In a report in June, Gambling Compliance estimated that between 25 and 37 US states will have permitted sports betting by 2023, creating a market worth between $3.1 billion and $5.3 billion a year, and that, in the unlikely event of no further legalisation, it would still be worth $1.1 billion.

It added that although the more optimistic outlook “would account for just a small portion of the wider U.S. gaming industry in revenue terms, the repeal of PASPA means America is on track to become the largest sports betting market in the world within the next five years, surpassing the UK and potentially also China.”

However, the leagues face a challenge to get their hands on a share of this jackpot, with New Jersey among the states already allowing betting that have rejected the integrity fee, which was initially proposed to be as high as 1 per cent of betting revenues.

MLB, the NBA and the PGA Tour formed an informal coalition that has been liaising with federal and state legislators, other leagues and betting operators to devise workable structures.

However, speaking at a conference in July, NBA commissioner Adam Silver said: “Frankly, it’s not a place we’ve made a lot of progress. It’s one of the issues we’re talking to states about.”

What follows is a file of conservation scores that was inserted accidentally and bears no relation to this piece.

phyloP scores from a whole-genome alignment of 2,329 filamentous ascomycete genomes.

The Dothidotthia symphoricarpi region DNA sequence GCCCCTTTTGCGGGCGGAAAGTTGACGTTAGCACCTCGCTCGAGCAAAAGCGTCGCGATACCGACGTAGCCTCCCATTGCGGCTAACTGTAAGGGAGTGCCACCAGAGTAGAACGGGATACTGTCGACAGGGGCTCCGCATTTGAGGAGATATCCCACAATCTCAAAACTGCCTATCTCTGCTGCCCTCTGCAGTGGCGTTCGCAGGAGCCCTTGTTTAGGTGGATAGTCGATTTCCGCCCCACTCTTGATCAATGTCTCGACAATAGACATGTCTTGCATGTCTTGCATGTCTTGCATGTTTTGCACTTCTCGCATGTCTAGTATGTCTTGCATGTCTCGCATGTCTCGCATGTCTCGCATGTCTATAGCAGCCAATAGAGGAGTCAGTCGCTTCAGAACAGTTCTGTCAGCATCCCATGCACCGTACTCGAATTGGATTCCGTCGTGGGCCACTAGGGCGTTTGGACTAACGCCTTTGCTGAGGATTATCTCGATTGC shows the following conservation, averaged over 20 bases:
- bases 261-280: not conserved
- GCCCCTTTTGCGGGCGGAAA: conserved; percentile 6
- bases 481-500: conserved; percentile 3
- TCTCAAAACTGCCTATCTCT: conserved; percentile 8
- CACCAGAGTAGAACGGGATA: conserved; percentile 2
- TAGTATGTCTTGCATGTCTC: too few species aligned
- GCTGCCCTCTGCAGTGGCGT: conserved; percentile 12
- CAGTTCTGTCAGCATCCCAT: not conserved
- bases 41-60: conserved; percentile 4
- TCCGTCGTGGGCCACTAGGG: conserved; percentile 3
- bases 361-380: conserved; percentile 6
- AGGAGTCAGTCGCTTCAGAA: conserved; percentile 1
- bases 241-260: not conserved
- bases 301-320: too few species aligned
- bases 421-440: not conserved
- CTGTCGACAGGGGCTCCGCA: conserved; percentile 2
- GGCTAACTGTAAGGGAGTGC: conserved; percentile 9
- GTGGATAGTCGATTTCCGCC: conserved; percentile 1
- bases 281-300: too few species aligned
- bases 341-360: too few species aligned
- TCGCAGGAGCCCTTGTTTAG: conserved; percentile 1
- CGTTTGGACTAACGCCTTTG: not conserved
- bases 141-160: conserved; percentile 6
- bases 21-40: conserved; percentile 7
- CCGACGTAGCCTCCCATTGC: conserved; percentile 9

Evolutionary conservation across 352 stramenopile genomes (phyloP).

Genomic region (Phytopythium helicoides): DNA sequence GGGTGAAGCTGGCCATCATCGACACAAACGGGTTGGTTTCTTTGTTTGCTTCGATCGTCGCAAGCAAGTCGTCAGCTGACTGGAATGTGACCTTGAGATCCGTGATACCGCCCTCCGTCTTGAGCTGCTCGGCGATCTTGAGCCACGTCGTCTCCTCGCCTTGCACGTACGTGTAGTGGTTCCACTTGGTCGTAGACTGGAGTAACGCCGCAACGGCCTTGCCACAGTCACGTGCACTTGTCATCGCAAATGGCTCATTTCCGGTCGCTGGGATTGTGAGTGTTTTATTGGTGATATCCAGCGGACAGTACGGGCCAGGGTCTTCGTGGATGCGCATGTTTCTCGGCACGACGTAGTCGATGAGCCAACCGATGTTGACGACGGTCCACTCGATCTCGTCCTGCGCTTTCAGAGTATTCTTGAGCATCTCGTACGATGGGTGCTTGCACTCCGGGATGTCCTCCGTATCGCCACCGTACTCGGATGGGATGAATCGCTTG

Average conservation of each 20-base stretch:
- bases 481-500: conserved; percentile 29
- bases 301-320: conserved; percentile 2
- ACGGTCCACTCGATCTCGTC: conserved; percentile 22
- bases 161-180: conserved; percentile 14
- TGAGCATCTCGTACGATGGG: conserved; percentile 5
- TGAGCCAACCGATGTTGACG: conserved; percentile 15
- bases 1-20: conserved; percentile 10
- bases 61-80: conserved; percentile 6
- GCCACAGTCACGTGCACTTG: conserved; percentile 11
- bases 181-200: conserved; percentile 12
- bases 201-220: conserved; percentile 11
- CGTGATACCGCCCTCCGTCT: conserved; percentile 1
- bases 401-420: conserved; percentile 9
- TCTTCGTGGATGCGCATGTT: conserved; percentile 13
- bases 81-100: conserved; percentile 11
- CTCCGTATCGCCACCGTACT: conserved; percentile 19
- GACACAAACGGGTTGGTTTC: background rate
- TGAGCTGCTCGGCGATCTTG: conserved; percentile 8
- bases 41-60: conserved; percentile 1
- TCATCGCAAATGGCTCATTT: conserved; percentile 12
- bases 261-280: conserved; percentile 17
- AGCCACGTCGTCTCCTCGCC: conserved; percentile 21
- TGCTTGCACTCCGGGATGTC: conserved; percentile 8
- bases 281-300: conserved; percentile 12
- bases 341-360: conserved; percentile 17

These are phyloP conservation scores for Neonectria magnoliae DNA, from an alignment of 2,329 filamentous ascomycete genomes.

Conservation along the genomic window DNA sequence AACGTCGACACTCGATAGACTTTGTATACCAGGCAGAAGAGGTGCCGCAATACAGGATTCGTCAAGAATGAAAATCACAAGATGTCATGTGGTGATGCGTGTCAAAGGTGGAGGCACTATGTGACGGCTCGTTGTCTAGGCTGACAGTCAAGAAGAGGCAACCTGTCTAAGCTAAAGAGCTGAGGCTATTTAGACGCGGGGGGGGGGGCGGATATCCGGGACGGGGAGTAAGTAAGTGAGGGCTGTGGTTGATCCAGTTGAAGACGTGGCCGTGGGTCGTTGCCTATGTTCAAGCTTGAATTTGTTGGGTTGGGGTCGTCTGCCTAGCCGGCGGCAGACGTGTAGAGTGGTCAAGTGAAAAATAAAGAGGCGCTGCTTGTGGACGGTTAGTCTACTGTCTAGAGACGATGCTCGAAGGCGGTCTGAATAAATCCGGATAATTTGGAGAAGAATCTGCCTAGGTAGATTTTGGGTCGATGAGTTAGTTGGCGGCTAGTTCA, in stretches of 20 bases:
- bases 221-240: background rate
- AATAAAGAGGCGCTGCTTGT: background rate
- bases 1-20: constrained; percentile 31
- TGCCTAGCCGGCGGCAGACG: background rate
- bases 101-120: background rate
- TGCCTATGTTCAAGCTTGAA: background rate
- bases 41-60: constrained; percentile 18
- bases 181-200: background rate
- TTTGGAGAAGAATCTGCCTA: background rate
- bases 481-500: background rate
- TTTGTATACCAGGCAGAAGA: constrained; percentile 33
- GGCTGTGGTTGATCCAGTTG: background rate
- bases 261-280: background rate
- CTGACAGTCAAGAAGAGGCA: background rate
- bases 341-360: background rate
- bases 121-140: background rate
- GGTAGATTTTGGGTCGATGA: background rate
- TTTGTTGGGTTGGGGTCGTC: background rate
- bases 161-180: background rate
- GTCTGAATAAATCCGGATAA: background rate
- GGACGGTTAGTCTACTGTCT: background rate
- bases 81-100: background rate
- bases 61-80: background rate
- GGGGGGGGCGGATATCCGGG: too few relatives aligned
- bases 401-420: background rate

Seeking to justify the integrity fee, Silver has pointed out that the league spends $7.5 billion per year providing content  


Seeking to justify the integrity fee, he has pointed out that the league spends $7.5 billion per year providing content and “what will come with legalised sports betting are enormous additional expenses for the league that go directly to integrity.”

Speaking on a panel at this month's Global Gaming Expo in Las Vegas, Kenny Gersh, the MLB's executive vice-president of gaming, said that in the interests of "fairness," the leagues should get a share of the proceeds.

He was quoted by AP saying: "The state is going to designate these three, four, five very specific licensed entities; you guys [the casinos] get the right to make money from sports betting." 

However, the argument was rejected by Sara Slane, the senior vice-president of public affairs at the AGA, who said: “You [the leagues] want a cut of the revenue without any of the risk that’s associated with it.

“That's why we have to go through the regulatory process. We invest billions of dollars in buildings, in our licences that cost us millions of dollars to go through. You want us to take that risk, pay you and then you are going to benefit on the back end as well.”

She added: "What you guys are proposing is not financially viable.”

Conrad Wiacek, head of Sportcal Sponsorship, contributed to this article.